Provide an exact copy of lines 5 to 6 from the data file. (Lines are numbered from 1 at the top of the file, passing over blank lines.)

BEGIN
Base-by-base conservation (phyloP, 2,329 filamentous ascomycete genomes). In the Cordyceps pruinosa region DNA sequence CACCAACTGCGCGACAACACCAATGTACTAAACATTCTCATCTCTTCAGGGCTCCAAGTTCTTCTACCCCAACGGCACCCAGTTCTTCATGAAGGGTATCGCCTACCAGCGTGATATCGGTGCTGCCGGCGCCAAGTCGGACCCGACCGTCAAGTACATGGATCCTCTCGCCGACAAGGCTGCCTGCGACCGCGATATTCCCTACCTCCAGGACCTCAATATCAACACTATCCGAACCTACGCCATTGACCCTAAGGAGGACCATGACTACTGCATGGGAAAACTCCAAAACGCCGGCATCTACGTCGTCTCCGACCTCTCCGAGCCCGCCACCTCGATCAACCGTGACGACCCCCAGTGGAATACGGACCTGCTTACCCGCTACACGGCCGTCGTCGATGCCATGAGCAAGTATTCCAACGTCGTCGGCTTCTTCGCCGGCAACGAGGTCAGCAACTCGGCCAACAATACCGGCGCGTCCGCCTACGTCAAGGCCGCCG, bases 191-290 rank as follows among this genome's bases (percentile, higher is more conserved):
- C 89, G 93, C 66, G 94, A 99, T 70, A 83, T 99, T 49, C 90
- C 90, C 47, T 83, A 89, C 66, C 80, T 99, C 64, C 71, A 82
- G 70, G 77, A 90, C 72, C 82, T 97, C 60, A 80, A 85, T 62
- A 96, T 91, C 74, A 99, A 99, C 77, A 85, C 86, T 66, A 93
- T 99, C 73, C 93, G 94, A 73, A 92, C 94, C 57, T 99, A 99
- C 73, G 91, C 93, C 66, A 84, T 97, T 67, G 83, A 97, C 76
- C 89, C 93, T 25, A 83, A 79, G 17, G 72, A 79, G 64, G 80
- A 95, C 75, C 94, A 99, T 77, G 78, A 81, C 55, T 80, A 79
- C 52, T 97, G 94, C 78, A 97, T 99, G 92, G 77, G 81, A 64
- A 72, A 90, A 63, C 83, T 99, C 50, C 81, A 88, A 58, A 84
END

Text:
- A 96, T 91, C 74, A 99, A 99, C 77, A 85, C 86, T 66, A 93
- T 99, C 73, C 93, G 94, A 73, A 92, C 94, C 57, T 99, A 99